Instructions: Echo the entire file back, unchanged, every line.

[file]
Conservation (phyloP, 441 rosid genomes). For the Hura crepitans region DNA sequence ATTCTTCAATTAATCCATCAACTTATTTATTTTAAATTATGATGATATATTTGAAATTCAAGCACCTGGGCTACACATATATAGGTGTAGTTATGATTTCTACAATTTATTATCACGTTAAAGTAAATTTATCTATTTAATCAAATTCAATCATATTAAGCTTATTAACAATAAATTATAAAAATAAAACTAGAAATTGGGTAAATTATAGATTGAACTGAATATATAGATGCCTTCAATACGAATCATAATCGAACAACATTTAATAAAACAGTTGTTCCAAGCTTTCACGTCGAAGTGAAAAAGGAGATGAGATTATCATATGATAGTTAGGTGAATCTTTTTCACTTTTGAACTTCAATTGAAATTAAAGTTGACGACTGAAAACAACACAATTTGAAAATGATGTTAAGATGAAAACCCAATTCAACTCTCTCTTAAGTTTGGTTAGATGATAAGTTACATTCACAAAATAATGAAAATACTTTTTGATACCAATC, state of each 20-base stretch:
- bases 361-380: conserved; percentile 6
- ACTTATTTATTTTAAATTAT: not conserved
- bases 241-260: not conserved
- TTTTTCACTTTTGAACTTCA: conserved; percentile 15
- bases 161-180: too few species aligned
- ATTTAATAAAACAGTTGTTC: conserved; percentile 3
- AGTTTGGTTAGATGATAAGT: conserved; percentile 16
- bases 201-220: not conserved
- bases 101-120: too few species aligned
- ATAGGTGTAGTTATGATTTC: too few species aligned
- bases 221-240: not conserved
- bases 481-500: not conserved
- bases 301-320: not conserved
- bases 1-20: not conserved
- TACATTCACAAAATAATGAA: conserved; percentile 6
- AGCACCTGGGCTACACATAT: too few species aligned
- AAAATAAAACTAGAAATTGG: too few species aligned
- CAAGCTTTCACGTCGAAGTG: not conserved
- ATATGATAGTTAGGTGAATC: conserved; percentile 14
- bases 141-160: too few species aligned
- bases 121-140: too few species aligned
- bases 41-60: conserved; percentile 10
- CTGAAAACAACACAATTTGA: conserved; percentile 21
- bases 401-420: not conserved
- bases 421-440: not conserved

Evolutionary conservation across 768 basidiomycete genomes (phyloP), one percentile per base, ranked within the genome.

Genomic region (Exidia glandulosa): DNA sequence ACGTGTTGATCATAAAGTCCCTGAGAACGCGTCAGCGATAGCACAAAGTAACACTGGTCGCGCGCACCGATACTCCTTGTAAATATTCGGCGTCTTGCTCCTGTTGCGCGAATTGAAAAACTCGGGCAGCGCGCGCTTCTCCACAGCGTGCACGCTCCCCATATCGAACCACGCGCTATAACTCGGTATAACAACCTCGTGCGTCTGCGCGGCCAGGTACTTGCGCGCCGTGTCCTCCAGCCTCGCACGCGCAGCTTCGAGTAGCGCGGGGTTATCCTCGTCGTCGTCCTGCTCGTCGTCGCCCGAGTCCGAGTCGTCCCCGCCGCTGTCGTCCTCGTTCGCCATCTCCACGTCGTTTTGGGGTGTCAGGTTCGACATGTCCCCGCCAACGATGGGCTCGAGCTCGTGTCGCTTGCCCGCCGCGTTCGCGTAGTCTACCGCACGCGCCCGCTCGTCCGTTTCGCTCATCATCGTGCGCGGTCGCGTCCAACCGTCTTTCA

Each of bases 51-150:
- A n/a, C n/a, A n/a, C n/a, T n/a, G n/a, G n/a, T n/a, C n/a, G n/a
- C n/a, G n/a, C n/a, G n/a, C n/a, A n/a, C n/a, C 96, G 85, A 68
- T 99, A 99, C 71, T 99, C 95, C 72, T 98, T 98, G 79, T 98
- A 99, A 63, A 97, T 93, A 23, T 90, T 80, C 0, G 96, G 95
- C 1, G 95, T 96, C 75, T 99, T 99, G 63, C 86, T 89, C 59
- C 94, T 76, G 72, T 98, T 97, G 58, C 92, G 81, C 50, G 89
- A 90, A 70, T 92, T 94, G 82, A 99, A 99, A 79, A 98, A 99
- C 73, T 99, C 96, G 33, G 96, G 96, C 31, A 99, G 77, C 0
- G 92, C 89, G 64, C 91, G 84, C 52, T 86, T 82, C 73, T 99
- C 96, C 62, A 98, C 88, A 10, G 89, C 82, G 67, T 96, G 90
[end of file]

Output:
Conservation (phyloP, 441 rosid genomes). For the Hura crepitans region DNA sequence ATTCTTCAATTAATCCATCAACTTATTTATTTTAAATTATGATGATATATTTGAAATTCAAGCACCTGGGCTACACATATATAGGTGTAGTTATGATTTCTACAATTTATTATCACGTTAAAGTAAATTTATCTATTTAATCAAATTCAATCATATTAAGCTTATTAACAATAAATTATAAAAATAAAACTAGAAATTGGGTAAATTATAGATTGAACTGAATATATAGATGCCTTCAATACGAATCATAATCGAACAACATTTAATAAAACAGTTGTTCCAAGCTTTCACGTCGAAGTGAAAAAGGAGATGAGATTATCATATGATAGTTAGGTGAATCTTTTTCACTTTTGAACTTCAATTGAAATTAAAGTTGACGACTGAAAACAACACAATTTGAAAATGATGTTAAGATGAAAACCCAATTCAACTCTCTCTTAAGTTTGGTTAGATGATAAGTTACATTCACAAAATAATGAAAATACTTTTTGATACCAATC, state of each 20-base stretch:
- bases 361-380: conserved; percentile 6
- ACTTATTTATTTTAAATTAT: not conserved
- bases 241-260: not conserved
- TTTTTCACTTTTGAACTTCA: conserved; percentile 15
- bases 161-180: too few species aligned
- ATTTAATAAAACAGTTGTTC: conserved; percentile 3
- AGTTTGGTTAGATGATAAGT: conserved; percentile 16
- bases 201-220: not conserved
- bases 101-120: too few species aligned
- ATAGGTGTAGTTATGATTTC: too few species aligned
- bases 221-240: not conserved
- bases 481-500: not conserved
- bases 301-320: not conserved
- bases 1-20: not conserved
- TACATTCACAAAATAATGAA: conserved; percentile 6
- AGCACCTGGGCTACACATAT: too few species aligned
- AAAATAAAACTAGAAATTGG: too few species aligned
- CAAGCTTTCACGTCGAAGTG: not conserved
- ATATGATAGTTAGGTGAATC: conserved; percentile 14
- bases 141-160: too few species aligned
- bases 121-140: too few species aligned
- bases 41-60: conserved; percentile 10
- CTGAAAACAACACAATTTGA: conserved; percentile 21
- bases 401-420: not conserved
- bases 421-440: not conserved

Evolutionary conservation across 768 basidiomycete genomes (phyloP), one percentile per base, ranked within the genome.

Genomic region (Exidia glandulosa): DNA sequence ACGTGTTGATCATAAAGTCCCTGAGAACGCGTCAGCGATAGCACAAAGTAACACTGGTCGCGCGCACCGATACTCCTTGTAAATATTCGGCGTCTTGCTCCTGTTGCGCGAATTGAAAAACTCGGGCAGCGCGCGCTTCTCCACAGCGTGCACGCTCCCCATATCGAACCACGCGCTATAACTCGGTATAACAACCTCGTGCGTCTGCGCGGCCAGGTACTTGCGCGCCGTGTCCTCCAGCCTCGCACGCGCAGCTTCGAGTAGCGCGGGGTTATCCTCGTCGTCGTCCTGCTCGTCGTCGCCCGAGTCCGAGTCGTCCCCGCCGCTGTCGTCCTCGTTCGCCATCTCCACGTCGTTTTGGGGTGTCAGGTTCGACATGTCCCCGCCAACGATGGGCTCGAGCTCGTGTCGCTTGCCCGCCGCGTTCGCGTAGTCTACCGCACGCGCCCGCTCGTCCGTTTCGCTCATCATCGTGCGCGGTCGCGTCCAACCGTCTTTCA

Each of bases 51-150:
- A n/a, C n/a, A n/a, C n/a, T n/a, G n/a, G n/a, T n/a, C n/a, G n/a
- C n/a, G n/a, C n/a, G n/a, C n/a, A n/a, C n/a, C 96, G 85, A 68
- T 99, A 99, C 71, T 99, C 95, C 72, T 98, T 98, G 79, T 98
- A 99, A 63, A 97, T 93, A 23, T 90, T 80, C 0, G 96, G 95
- C 1, G 95, T 96, C 75, T 99, T 99, G 63, C 86, T 89, C 59
- C 94, T 76, G 72, T 98, T 97, G 58, C 92, G 81, C 50, G 89
- A 90, A 70, T 92, T 94, G 82, A 99, A 99, A 79, A 98, A 99
- C 73, T 99, C 96, G 33, G 96, G 96, C 31, A 99, G 77, C 0
- G 92, C 89, G 64, C 91, G 84, C 52, T 86, T 82, C 73, T 99
- C 96, C 62, A 98, C 88, A 10, G 89, C 82, G 67, T 96, G 90